What a relief that Vince Gill is so likeable and deeply talented. Otherwise, his four-hour show at the Ryman Auditorium in Nashville on Thursday night (April 5) might have been an exercise in endurance. After all, people have run marathons in shorter times.
Gill efficiently mined his lengthy catalog of hits and offered a broad variety of songs from his recent four-disc boxed set of all-new material, These Days. With a reasonable intermission and a casual rapport with the very full crowd, the night seemed more like a club show where the band plays a few hours, and then everybody takes a break before coming back for more.
Striding on stage with a 16-piece band, Gill kicked off the night with “One More Last Chance,” followed by “Don’t Let Our Love Start Slipping Away” and “Oklahoma Borderline.” The lively horn section added a unique dimension to these familiar songs, but the brass was scarcely missed when Gill shifted into ballad mode. No matter how many times his most dedicated fans have heard “I Still Believe in You,” it still packs a punch, as does “Pretty Little Adrianna,” inspired by a murdered child in Nashville. With only a few band members joining him, these beautiful melodies took center stage.
Plus, it’s incredibly refreshing to hear stage banter besides, “How y’all doin’, Nash-VIIIIIILE?!” or “Are you ready to RAAAAAAWK?!”
Instead, Gill spent quite a bit of time reminiscing about comical times with his late father, his numerous country heroes and the stories behind the hits. He also talked about struggling for several years in Nashville before finally securing a big hit, “When I Call Your Name.” After a mighty fine rendition of that modern country classic, the crowd rewarded him with a standing ovation, which caught him off-guard. “It’s been a long time since I’ve had that kind of reaction to that song,” he said, slyly noting that this was how country music is supposed to sound.
After tendering “Look at Us,” he turned to the “country & western” (his words) disc from These Days. He suggested that somebody ought to pitch “If I Can Make Mississippi” to George Strait. Introducing “Some Things Never Get Old,” he recalled hearing Emmylou Harris’ voice for the first time on a Linda Ronstadt record and swearing it was Dolly Parton using a pseudonym. He declared that Harris’ “Bluebird Wine” was “the first record that pointed me” — encouraging a twisting musical journey that ultimately led him to Nashville. He then presented “Out of My Mind” (which he said always reminds him of Conway Twitty) and brought back the horns for “Don’t Pretend With Me.” He teased that the sassy tune “might make a stripper out of me — but I can’t lift my leg that high anymore.”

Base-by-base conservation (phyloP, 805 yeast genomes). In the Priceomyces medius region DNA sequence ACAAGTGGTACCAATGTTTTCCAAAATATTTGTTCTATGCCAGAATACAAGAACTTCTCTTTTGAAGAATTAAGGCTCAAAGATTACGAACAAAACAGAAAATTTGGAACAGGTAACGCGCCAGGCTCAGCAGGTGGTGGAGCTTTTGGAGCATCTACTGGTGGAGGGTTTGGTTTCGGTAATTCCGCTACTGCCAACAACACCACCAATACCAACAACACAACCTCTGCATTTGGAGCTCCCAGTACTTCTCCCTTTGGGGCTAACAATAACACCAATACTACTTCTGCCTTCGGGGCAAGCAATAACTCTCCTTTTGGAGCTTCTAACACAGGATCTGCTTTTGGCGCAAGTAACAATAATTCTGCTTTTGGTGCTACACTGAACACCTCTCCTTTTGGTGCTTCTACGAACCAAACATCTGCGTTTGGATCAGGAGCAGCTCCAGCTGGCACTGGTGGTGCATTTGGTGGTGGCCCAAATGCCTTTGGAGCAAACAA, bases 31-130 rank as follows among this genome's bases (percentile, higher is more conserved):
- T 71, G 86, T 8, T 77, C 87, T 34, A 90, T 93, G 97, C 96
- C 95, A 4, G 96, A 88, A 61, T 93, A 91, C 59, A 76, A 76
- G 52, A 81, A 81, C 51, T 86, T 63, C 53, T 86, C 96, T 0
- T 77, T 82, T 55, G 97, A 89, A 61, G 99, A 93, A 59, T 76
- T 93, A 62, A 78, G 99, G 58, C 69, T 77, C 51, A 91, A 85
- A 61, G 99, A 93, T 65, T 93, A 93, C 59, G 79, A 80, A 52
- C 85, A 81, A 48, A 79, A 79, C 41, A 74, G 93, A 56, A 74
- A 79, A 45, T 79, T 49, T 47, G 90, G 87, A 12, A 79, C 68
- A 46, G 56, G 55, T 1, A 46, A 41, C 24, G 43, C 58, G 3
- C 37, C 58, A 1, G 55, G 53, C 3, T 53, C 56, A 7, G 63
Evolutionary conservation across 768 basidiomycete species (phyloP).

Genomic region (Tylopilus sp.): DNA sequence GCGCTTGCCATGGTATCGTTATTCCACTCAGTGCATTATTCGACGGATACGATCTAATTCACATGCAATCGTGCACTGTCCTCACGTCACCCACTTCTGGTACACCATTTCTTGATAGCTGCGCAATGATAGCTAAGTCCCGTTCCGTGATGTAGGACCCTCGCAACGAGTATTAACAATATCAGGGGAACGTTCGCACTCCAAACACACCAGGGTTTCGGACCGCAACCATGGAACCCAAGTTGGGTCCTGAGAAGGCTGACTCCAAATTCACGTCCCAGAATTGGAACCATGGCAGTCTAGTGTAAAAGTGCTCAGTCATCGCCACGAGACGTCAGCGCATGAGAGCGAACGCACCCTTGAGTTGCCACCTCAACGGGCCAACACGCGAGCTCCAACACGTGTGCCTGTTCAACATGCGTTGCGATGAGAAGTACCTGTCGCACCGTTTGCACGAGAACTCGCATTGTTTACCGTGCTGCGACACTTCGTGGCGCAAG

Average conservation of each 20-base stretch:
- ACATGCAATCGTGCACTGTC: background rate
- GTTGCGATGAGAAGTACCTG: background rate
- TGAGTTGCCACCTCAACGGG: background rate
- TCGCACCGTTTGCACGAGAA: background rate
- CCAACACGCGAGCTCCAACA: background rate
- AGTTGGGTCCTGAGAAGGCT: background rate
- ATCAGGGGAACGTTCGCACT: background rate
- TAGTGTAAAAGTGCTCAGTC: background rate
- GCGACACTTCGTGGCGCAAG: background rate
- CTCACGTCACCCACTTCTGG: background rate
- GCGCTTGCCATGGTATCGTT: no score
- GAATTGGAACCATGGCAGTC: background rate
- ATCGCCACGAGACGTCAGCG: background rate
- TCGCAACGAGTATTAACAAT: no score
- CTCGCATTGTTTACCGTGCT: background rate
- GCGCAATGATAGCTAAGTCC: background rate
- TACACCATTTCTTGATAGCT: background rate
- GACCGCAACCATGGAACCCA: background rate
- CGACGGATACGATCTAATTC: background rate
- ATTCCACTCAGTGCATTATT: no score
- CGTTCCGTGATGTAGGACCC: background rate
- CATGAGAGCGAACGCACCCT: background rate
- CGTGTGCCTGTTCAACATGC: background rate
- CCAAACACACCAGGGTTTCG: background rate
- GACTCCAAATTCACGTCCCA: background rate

Actually, Gill looked dapper and fit in a flattering grey suit. After “The Rock of Your Love,” he hiccupped during “The Reason Why.” When the song was over, he admitted, “Seven Krispy Kreme doughnuts is no way to start a show — even when the hot light is on.” Then he conceded he hasn’t eaten one in a year, so he can show restraint when he needs to. He wrapped the first set with more new songs (“This Memory of You,” “These Days” and the seductive “Faint of Heart”) and another fan favorite, “Go Rest High on That Mountain.”
During the second half of the concert, he told a few more silly stories, then provided bare-bones versions of “The Key to Life” (with a pleasant banjo melody by Charlie Cushman) and the outrageous “It’s Hard to Kiss the Lips at Night.” He cracked himself up early on when a woman got up and marched out at the first mention of the song’s tag line, “…that chews your ass out all day long.” Trying to regain his composure, Gill said that’s the best reaction he’s ever had to that cheeky song, which he recorded with Rodney Crowell as part of the band, the Notorious Cherry Bombs.
Gill surrounded himself with bluegrass musicians for “All Prayed Up,” “Cold Grey Light of Dawn,” “Give Me the Highway,” “Little Brother” and “Molly Brown.” The horn section returned to juice up “Next Big Thing,” paving the way for the “greasy and nasty” songs (his words again) from These Days, including “Rhythm of the Pouring Rain,” “Bet It All on You,” “Nothing for a Broken Heart” (which prompted two senior citizens to boogie in front of the stage), “Cowboy Up” and “Sweet Thing.” The second set concluded with a rousing version of “What the Cowgirls Do.” Without hauling out any “surprise guests” — who often show up at Ryman concerts — the second set moved as quickly as the first, with the crew and musicians admirably keeping pace the whole night.
Of course, he couldn’t get away without an encore, despite having already played 33 songs. Before singing a note, he graciously thanked his band and crew for their hard work and extensive rehearsal during the six-month tour, which is taking a break after this show. “It paid off in a big way tonight and I’m grateful,” he said.
He also referred to the Ryman, where he gave a similar show the previous night, as “the greatest place in the world to play music.” Even after so much singing, much of it above a horn section, no less, he sounded magnificent on “Whenever You Come Around,” then capped the night with “Liza Jane” and his new single, “What You Give Away.”
Last year, it seemed somewhat odd that Gill would release a boxed set of new material when he could have easily filled up a similar collection with dozens of hits. But his most devoted fans who stuck around till nearly midnight happily realized — for this tour at least — the two sides don’t need to be worlds apart.